There’s this way that most Evangelicals I know read the stories of the Exodus and the Desert Wanderings. (Other people besides Evangelicals may look at those accounts this way, too, but I wouldn’t like to speak for them. Where did this blog-non-sequitur come from? Well, I’m reading Exodus these mornings, that’s where.) We read about the Israelites being stuck between the Egyptian army and the Red Sea, and we say, “Well duh. Why would God have brought them out of Egypt in the first place if He couldn’t get them out of a bind like that? Didn’t they just see 10 pretty ridiculously incredible plagues? Those silly, whiny, imperceptive Israelites.” Then we find some scenario in our own lives in which we haven’t been (or aren’t being) very good at trusting God and we deplore ourselves, too: “And look! We do the same thing!”
I don’t actually think that’s a bad way to read those stories, because it’s true–the people leaving Egypt weren’t overly perceptive regarding the works of God, and nor are we, most of the time. At least, I’m not.
Yesterday morning I was reading that story and saw it from a slightly different slant. The Israelites are camped on the shores of the Red Sea. The Egyptians are having second thoughts about letting all their slave labour just walk out of the country and so the army has hustled after them. The Israelites, becoming aware of the encroaching Egyptians, are freaking out a bit, and they start reminiscing about the good ol’ days as slaves. From an outsider’s perspective, it seems a little bizarre, but there they are, fearing that they have only been brought out into the desert for God to exterminate them all. Wouldn’t it have been better to die a slave and be buried in Egypt? (Later, since they get stuck wandering around for forty years, they riff off this theme and start lamenting the absence of leeks and things in their Egyptian diet. This complaint is kind of all-purpose; no matter what they’re facing, there’s some reason staying enslaved in Egypt would have been better.)
Immediately after they say this, Moses says, “Stop being so fearful! Remain steady, and you will see how Adonai is going to save you. He will do it today–today you have seen the Egyptians, but you will never see them again! Adonai will do battle for you. Just calm yourselves down!” (Ex 14.13-14, CJB).
I never thought about it this way until yesterday, but in light of the fact that the Israelites had just been missing Egypt, I wonder if there weren’t one or two of them who felt a little pang when they were told they would never see the Egyptians again. I started wondering if this inspirational speech might not have been such a comfort to the people as it was supposed to be, because they didn’t really know or trust God yet. In spite of the fact that God had spared them most of the plagues, He must have seemed a harsh and frightening God. In contrast, the overlordship with which they were familiar was that of the Egyptians. They were clearly afraid of it, and it was harsh, but it was not all-powerful. You have to think that this group of people had been praying for deliverance for so many generations they didn’t even know what it would look like. Certainly they would not have known any other life than Egypt’s.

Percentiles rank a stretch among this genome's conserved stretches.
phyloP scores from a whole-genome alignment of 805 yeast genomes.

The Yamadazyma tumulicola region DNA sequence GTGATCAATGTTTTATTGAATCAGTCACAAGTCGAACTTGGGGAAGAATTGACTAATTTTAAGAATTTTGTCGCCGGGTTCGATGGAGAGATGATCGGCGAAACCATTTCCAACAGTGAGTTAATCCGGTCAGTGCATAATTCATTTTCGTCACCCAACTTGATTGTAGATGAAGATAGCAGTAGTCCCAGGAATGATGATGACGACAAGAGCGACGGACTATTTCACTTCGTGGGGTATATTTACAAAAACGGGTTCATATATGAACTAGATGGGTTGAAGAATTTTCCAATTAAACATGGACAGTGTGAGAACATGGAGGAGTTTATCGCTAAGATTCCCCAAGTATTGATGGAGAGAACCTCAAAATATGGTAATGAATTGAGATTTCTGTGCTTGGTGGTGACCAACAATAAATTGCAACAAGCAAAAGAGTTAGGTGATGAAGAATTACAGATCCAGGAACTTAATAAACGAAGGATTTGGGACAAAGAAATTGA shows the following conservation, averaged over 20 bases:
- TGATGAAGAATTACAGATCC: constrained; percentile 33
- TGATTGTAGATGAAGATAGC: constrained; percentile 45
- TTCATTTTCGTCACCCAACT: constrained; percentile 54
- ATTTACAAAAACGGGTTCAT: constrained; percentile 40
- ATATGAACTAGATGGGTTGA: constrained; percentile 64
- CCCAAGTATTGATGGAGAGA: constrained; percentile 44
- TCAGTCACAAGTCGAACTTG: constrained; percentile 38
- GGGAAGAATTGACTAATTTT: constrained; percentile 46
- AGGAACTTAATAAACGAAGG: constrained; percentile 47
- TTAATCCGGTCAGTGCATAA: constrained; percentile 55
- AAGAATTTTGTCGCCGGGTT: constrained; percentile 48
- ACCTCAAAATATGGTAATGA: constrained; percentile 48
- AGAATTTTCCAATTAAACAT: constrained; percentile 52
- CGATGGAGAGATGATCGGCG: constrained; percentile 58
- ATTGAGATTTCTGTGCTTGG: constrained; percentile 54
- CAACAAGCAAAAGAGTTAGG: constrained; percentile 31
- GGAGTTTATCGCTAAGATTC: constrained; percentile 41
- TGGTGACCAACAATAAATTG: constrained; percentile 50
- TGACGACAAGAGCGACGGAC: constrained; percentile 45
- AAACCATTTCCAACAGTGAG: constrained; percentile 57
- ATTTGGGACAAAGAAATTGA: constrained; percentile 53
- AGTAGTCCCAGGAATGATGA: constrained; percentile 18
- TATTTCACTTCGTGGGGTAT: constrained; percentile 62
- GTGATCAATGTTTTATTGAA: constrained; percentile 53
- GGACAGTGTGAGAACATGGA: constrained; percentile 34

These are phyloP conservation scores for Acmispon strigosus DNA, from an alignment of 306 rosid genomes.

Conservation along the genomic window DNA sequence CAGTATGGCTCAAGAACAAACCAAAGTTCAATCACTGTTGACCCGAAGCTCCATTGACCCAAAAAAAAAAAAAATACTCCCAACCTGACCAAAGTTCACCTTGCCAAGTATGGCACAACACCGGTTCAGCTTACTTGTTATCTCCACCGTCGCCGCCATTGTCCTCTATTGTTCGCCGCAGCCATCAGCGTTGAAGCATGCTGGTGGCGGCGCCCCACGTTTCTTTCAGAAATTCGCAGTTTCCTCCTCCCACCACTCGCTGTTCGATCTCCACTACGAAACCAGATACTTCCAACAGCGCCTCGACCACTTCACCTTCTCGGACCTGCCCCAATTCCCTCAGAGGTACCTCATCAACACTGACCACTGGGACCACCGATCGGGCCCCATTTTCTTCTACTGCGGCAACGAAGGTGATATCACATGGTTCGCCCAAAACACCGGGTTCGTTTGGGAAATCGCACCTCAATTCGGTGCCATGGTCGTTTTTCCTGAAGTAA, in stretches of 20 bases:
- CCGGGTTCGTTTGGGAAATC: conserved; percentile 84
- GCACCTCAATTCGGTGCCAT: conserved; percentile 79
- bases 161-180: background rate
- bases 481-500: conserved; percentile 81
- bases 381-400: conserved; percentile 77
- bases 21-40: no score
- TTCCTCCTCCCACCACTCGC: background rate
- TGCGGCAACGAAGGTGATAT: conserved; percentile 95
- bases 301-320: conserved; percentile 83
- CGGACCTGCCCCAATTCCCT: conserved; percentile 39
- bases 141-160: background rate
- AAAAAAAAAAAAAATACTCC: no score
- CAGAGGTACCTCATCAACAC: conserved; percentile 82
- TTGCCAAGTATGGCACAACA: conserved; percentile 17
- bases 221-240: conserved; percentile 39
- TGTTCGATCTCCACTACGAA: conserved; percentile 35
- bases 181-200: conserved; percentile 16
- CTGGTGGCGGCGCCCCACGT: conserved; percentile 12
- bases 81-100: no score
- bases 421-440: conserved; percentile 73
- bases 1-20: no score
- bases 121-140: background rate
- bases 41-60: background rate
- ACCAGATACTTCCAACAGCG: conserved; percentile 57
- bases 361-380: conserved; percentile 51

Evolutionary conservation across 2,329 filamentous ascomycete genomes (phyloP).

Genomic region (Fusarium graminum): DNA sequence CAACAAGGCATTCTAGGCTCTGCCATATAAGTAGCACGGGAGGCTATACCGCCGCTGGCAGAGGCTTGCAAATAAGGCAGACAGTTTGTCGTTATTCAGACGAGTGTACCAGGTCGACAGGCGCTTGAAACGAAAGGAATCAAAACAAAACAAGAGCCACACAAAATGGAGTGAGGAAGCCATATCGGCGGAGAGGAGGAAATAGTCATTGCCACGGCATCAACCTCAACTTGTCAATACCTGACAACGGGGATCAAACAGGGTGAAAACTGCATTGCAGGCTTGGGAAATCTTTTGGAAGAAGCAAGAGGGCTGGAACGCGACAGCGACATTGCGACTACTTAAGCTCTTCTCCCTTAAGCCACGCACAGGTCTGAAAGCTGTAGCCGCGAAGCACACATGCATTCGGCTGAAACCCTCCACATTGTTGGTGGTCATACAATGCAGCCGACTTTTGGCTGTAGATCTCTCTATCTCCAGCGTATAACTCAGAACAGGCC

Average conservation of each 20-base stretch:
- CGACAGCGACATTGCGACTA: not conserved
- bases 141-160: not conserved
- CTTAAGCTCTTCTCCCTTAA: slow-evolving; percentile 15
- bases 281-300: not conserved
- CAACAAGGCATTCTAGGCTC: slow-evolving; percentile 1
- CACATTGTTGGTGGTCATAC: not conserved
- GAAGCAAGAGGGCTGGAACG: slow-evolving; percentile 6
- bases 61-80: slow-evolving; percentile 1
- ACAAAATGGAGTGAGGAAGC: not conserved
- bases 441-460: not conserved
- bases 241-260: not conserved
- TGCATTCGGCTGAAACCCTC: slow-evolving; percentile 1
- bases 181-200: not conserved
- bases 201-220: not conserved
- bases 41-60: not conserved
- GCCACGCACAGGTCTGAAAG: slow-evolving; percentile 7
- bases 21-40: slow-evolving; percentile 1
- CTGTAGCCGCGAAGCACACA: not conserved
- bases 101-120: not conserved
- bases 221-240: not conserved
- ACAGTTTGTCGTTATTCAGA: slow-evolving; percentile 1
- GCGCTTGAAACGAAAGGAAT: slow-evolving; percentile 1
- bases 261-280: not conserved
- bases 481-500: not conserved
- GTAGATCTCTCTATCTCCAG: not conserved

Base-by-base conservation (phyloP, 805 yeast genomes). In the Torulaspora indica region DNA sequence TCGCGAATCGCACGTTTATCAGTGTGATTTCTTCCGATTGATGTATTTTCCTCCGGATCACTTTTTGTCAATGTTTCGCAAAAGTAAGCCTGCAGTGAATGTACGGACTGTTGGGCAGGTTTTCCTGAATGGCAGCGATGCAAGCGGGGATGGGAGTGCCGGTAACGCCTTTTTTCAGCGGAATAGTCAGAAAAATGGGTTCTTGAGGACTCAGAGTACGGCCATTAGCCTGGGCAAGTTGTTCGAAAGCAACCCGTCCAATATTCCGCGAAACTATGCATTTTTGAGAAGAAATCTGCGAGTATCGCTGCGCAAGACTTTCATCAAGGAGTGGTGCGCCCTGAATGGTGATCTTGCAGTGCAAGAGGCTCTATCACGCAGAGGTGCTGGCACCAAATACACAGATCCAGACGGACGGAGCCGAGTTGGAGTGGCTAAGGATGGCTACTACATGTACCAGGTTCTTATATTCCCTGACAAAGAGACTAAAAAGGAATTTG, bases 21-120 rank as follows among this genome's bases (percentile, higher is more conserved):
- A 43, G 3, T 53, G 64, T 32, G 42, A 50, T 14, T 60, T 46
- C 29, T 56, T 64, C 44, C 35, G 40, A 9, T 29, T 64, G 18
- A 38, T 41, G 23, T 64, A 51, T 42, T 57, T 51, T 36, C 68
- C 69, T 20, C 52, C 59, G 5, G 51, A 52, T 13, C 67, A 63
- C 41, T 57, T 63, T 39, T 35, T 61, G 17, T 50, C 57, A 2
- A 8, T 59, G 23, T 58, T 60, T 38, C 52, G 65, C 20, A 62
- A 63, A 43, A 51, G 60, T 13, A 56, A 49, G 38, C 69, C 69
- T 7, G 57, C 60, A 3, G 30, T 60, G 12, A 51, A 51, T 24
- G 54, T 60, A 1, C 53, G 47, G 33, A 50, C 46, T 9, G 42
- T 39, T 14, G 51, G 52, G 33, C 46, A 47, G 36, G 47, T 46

In further thinking about this, I decided that human beings, in a classically codependent way, “love” what enslaves us. After God destroyed that Egyptian army before their eyes, I suspect they were both relieved and terrified–God had annihilated the framework of their lives.
This in no way justifies forty years of doubt and whining (either in them or in me), but it does make it make a little more sense to me, I guess. It helps me also to see how small-thoughted and petty I am when God calls me to a new facet of trust. It also makes friends’ resistance to the “Good News” seem easier to understand. We’re all slaves to something, and it’s much simpler to perceive someone else’s slavedriver than the one that afflicts our own selves. I have friends whom I love and for whom I have been praying for years. I think I can see pretty clearly what the issues are that are holding them back from trusting Jesus, even though I have also seen Him working in their lives. I feel like they must see those issues clearly, too, and that they’re just being stubborn. “Well duh . . . ” But when any of our pet sins are challenged, we think we love those “gods of Egypt” and only see God as the harsh Destroyer, when really, He is the giver of true Life. Sometimes it takes something as drastic as His destroying the power of the captors in our lives, so that we never see them again. I’m not always sure I want to see the last of them. But little by little I’m learning that, sometimes-drastic measures notwithstanding, God is the one who is really powerful and who gives my life a framework and a purpose and, what cannot be said for any of the other gods, loves me. And my friends, too. I hope we learn to see and trust and know Him together.